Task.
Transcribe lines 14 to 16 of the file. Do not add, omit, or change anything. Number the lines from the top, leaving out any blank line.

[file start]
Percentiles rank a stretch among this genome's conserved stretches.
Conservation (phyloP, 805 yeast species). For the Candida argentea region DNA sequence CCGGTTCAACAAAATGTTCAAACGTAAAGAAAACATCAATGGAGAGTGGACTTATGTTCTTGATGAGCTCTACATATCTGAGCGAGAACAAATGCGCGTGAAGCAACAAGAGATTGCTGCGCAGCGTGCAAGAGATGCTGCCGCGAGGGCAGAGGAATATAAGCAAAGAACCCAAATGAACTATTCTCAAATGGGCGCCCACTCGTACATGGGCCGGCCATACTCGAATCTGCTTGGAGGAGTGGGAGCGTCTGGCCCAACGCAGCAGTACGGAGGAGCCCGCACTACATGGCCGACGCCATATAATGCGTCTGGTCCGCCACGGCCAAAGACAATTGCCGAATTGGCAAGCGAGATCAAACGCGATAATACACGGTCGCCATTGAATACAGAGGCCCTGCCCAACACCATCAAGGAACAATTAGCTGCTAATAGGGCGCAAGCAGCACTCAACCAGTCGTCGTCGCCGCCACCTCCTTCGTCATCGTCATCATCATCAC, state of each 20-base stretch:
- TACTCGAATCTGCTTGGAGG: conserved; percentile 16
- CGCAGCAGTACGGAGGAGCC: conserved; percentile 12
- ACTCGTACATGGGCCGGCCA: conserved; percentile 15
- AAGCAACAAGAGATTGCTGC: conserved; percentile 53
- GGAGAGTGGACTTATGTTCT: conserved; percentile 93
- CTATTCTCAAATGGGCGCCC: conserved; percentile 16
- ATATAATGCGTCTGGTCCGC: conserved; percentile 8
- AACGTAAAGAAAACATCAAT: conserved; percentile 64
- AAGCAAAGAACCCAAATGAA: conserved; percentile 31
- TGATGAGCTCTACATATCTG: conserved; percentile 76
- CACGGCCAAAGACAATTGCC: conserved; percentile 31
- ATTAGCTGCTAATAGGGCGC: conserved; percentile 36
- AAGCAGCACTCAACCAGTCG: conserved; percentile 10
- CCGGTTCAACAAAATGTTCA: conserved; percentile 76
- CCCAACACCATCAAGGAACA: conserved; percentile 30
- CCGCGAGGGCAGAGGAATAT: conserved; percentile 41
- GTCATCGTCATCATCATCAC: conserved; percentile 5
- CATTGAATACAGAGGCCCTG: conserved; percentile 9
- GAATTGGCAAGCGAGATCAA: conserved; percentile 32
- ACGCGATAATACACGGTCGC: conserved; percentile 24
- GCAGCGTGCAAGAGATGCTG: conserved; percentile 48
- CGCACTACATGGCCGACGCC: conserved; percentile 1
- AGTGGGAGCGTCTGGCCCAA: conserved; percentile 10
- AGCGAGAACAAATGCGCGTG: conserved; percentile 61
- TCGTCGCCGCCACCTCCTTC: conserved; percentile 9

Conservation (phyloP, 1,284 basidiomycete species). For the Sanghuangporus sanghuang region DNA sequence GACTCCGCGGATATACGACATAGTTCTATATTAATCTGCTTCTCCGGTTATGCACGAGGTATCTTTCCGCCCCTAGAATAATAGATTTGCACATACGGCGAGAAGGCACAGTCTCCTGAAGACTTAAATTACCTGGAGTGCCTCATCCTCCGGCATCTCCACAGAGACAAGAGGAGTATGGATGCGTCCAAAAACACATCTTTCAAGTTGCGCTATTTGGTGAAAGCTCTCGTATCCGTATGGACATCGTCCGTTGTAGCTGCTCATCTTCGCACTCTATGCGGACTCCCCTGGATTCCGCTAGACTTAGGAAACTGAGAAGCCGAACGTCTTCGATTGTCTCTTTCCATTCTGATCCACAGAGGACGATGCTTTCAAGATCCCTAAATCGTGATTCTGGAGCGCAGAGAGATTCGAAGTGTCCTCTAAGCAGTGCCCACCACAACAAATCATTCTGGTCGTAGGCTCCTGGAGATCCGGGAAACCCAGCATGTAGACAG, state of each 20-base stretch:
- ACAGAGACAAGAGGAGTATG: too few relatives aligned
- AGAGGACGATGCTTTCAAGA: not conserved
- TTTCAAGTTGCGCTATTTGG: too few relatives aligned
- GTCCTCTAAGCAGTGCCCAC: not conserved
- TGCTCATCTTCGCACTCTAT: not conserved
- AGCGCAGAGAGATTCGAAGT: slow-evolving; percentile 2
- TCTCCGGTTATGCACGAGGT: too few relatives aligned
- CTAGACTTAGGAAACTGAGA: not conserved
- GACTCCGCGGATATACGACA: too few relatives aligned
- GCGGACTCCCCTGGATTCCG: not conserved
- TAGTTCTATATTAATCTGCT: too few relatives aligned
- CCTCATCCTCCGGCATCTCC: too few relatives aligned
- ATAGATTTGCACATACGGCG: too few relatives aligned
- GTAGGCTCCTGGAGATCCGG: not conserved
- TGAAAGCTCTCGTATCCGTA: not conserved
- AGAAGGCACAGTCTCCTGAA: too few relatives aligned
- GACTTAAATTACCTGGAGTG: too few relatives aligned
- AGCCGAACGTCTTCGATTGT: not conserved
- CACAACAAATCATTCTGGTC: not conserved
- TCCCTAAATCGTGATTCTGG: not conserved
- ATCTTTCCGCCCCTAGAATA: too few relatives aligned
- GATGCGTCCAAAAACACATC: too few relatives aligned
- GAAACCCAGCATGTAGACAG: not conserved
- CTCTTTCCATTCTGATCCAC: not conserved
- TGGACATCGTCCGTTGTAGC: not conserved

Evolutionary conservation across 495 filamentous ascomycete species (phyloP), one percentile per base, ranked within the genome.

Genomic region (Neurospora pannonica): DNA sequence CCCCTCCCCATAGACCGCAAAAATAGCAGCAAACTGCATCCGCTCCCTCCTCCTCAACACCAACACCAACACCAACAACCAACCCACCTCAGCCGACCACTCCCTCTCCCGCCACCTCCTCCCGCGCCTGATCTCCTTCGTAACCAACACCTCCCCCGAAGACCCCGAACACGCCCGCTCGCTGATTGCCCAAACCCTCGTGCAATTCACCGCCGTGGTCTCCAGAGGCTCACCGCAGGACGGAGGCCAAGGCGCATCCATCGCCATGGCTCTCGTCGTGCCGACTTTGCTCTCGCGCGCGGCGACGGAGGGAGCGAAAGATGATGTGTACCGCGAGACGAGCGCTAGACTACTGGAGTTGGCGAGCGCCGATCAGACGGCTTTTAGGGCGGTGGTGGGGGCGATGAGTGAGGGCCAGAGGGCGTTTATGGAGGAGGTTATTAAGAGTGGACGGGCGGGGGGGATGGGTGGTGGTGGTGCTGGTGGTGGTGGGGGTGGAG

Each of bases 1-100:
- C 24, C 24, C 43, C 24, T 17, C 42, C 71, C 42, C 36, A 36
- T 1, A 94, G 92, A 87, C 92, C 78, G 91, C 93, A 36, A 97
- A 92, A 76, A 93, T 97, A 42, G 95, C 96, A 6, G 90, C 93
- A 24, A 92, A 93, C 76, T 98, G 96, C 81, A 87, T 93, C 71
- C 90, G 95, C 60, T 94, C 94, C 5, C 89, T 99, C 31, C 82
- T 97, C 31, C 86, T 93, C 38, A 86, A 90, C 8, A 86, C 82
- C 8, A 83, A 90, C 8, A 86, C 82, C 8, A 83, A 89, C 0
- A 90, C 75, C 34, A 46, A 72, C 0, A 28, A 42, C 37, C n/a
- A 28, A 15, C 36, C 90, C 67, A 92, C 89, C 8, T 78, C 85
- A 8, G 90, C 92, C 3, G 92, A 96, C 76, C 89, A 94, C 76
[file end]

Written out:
- ATTAGCTGCTAATAGGGCGC: conserved; percentile 36
- AAGCAGCACTCAACCAGTCG: conserved; percentile 10
- CCGGTTCAACAAAATGTTCA: conserved; percentile 76